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Can someone explain me why in this example the first rule is taken not second? According to my CSS specificity knowledge, the second is more specific and should be used. But all browsers use first.

Example:

http://apblog.lv/misc/css_spec/example2.html

CSS:

table.data .negative {
  /* css specificity: 0,0,2,1 */
  color: red;
}
table.data tr.inactive td {
  /* css specificity: 0,0,2,3 */
  color: gray; /* this should be used */
}

HTML:

<table class="data">
  <tr class="inactive">
    <td><span class="negative">should be gray</span></td>
  </tr>
</table>
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8 Answers 8

Your <span class="negative"> is the innermost element, and so is the one with the style that shows. Your <td> may have a different color setting, if you add text outside of the span you will see that is gray.

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Thanks for answer! Yes, it seems logically, but I can't find anything about you said in w3.org/TR/CSS21/cascade.html#cascade. –  user64952 Feb 11 '09 at 8:36
    
+1 for correct answer. –  Wayne Khan Feb 11 '09 at 8:39
    
@andrisp, See "inheritance" on that same page for a bit more clarification. –  strager Feb 11 '09 at 19:53

All bets are off concerning the higher-specificity rule because it targets the TD and not the SPAN. You gotta know when to fold 'em. :-)


Edit

You state in a comment that you are not seeing the concept mentioned here: http://www.w3.org/TR/CSS21/cascade.html#cascade

...that's true. You'll find it a couple paragraphs up here: http://www.w3.org/TR/CSS21/cascade.html#inheritance

which states,

"...If no color has been assigned to the [child element], the [child element] will inherit the color of the parent element ... When inheritance occurs, elements inherit computed values. The computed value from the parent element becomes both the specified value and the computed value on the child"

In your example, inheritance principles don't apply since a CSS rule targets the SPAN element directly for the color property.

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The span is inside the td, so the first selector is actually more specific.

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The reason your classes are not working as expected is because of how you're defining your classes in the HTML, not the CSS. If you notice, the inactive class is set in the containing <tr> element, then overridden by the <span> class, 'negative'. If you want the inactive color style applied above all else, add an !important after the definition of the color:

 table.data tr.inactive td {
      /* css specificity: 0,0,2,3 */
      color: gray !important; /* this should be used */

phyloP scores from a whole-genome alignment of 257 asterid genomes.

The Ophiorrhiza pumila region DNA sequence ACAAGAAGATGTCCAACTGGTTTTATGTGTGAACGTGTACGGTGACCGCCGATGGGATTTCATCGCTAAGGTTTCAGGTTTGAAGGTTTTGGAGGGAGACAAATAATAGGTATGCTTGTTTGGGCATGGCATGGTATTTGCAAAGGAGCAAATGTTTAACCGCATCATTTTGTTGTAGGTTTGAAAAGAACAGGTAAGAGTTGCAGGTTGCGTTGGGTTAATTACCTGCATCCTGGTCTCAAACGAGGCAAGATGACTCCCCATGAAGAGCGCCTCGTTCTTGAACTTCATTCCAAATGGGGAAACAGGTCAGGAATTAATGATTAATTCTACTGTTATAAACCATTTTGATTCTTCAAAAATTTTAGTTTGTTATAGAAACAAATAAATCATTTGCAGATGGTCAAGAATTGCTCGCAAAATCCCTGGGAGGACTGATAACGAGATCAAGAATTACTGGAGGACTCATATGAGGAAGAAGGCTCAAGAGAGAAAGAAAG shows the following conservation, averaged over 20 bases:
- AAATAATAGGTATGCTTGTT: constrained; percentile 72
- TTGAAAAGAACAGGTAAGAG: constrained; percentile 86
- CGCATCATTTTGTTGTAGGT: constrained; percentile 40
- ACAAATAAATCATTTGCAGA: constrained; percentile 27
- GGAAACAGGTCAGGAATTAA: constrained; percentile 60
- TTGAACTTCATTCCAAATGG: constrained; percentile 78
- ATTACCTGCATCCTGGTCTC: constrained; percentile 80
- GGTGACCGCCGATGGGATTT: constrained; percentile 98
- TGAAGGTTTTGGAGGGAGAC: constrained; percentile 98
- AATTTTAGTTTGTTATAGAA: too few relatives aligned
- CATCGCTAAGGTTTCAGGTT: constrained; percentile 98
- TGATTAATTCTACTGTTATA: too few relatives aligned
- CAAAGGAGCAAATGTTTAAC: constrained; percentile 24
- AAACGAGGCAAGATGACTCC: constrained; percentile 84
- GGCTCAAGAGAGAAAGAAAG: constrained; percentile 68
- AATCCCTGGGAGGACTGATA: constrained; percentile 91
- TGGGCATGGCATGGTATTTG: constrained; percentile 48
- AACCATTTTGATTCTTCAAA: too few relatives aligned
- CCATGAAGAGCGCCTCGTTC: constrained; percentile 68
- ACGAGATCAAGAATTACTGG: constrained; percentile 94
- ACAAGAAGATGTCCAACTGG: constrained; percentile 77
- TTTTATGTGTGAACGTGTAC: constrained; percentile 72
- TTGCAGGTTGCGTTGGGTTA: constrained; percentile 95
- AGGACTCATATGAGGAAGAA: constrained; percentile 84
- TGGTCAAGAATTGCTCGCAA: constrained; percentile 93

}

This will override the negative style regardless.

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He is using two different classes, you are incorrect. –  Aram Verstegen Feb 11 '09 at 8:35
    
Sorry, you're right. Clarified. –  chuckg Feb 11 '09 at 8:39

It might seem that table.data tr.inactive td is more specific, but really table.data .negative is because it is calling the element's class, as opposed to the general element td

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This has nothing to do directly with css priority. Both rules are applied, inactive to the td and negative to the span, but the span element is "above" the td element in the html structore (DOM) and thereby overrides the td. Add a text outside the span and you will see that both rules are used.

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You have correctly calculated the specificity for each rule, and the specificity of the second rule is a higher value than the specificity of the first rule. BUT specificity is only used to "sort rules with the same importance and origin..." (http://www.w3.org/TR/CSS21/cascade.html#cascading-order) In other words, specificity is a tie breaker, and in this case there is no tie to be broken.

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Both rules apply.

If you think of rules being applied as you go down the branches of the DOM tree, then you'll find one stops at the TD, while the .negative rule overwrites that as you arrive in the SPAN element.

To be more specific the second rule applies to the TD and all its child elements TO WHICH THE COLOR PROPERTY CAN PROPAGATE, by default, however when the rendering engine gets to the SPAN, the first rule enters the scene, and overwrites the color value.

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